This is a familiar, middle-aged lament. I’ve heard variants of it before; now, it’s my turn to join the chorus. This is not a wholly unfamiliar place to be; I’ve experienced variants of it before, at my life’s previous ‘stages.’ If there is a novelty to the precinct I have now entered, it is because my current melancholia–and I suspect that of others who make observations similar to mine–is infected with intimations of mortality. There might be no time for ‘reconciliation,’ for ‘rebuilding’; perhaps the changes we have observed in our relationships are irrevocable. It was a pleasant fantasy of years gone by that mistakes and catastrophes could always be put right somehow, that there was time and energy aplenty at hand. That illusion is no longer sustainable; our bodies have sent many intimations informing us of their lack of fidelity to our avowed goals; time has speeded up alarmingly; we now know that many of the farewells we will bid others will be final ones. (I suspect some of the notes I strike here might be a little overwrought; I am, after all, not confined to a retirement home or a hospice. Still.)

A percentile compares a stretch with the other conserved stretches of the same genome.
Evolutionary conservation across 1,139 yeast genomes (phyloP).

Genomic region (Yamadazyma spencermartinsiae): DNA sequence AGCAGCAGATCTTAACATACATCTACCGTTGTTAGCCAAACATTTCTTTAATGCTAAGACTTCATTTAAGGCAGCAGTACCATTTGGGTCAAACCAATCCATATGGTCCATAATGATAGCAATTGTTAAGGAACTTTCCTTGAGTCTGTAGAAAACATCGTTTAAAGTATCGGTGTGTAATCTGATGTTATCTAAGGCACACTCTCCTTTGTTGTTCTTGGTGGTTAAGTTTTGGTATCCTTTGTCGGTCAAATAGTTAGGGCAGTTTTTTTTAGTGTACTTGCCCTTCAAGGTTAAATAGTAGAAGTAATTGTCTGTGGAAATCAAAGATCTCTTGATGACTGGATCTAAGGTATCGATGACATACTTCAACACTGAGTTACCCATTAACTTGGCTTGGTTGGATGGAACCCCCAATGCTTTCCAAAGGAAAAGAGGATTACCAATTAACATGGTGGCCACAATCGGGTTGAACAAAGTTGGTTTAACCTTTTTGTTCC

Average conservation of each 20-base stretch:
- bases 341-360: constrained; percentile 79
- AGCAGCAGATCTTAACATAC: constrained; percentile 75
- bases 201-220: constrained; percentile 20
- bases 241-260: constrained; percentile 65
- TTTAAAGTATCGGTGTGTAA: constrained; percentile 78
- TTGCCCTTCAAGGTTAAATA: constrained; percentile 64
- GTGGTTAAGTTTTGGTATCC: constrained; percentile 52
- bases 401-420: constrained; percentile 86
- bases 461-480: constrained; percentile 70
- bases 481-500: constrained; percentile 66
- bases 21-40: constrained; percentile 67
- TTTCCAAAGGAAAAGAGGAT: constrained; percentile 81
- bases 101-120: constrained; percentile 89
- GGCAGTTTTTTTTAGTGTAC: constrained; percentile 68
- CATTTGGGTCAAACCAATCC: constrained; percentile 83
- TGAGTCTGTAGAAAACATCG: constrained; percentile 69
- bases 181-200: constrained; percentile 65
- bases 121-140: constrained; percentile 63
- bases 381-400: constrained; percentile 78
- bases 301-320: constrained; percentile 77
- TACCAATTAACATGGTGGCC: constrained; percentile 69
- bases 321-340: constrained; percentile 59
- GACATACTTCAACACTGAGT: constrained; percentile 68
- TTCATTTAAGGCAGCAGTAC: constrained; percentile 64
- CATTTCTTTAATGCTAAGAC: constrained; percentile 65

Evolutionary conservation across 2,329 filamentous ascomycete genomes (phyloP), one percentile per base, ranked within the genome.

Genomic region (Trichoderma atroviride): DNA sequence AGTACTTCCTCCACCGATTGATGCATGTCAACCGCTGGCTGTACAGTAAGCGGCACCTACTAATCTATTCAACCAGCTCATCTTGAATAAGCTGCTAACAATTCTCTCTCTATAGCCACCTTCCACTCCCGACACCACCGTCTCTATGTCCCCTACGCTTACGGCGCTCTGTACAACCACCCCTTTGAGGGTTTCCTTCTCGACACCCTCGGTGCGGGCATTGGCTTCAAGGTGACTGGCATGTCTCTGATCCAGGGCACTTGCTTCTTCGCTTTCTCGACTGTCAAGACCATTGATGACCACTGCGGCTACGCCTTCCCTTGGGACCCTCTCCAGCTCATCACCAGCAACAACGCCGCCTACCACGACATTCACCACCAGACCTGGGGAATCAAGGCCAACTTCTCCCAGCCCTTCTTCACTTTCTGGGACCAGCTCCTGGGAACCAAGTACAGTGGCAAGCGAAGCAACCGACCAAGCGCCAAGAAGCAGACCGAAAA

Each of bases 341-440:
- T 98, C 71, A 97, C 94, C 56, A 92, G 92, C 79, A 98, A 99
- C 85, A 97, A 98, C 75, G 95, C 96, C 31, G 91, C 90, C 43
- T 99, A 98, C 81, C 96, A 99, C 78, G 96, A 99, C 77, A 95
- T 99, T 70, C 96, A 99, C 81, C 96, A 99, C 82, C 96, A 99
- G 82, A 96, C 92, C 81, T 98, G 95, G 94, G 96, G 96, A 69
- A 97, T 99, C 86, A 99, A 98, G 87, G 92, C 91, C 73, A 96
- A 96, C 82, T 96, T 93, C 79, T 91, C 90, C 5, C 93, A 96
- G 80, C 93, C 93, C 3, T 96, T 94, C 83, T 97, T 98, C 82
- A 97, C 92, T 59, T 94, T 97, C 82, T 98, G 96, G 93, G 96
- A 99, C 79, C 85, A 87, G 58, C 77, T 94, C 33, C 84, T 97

If there is a consolation in this state of affairs, it is the joy of new friendships; they do not replace the older ones, but fill my life in other ways. They address my changing person; they inform me of what I am becoming. And what I’m leaving behind.

Children Meeting Children: Observations from the Field

Last night, I attended a birthday party for a one-year old, extremely cute, daughter of friends of mine. Watching her vigorous, always entertaining, even if occasionally tearful, interactions with her two-year old cousin prompted some thoughts on how children exist in an interestingly idiosyncratic universe, one observable by, and sometimes even participated in, by adults,  but one that remains resolutely distinct and sometimes distant. It has its own physics and its own moral codes, its own peculiar understanding of property rights.  It is unclear how much of this behavior is learned, how much instinct. But its broad parameters are roughly similar across a wide variety of cultures, times and places and provide ample fodder for speculation, entertainment and theorizing.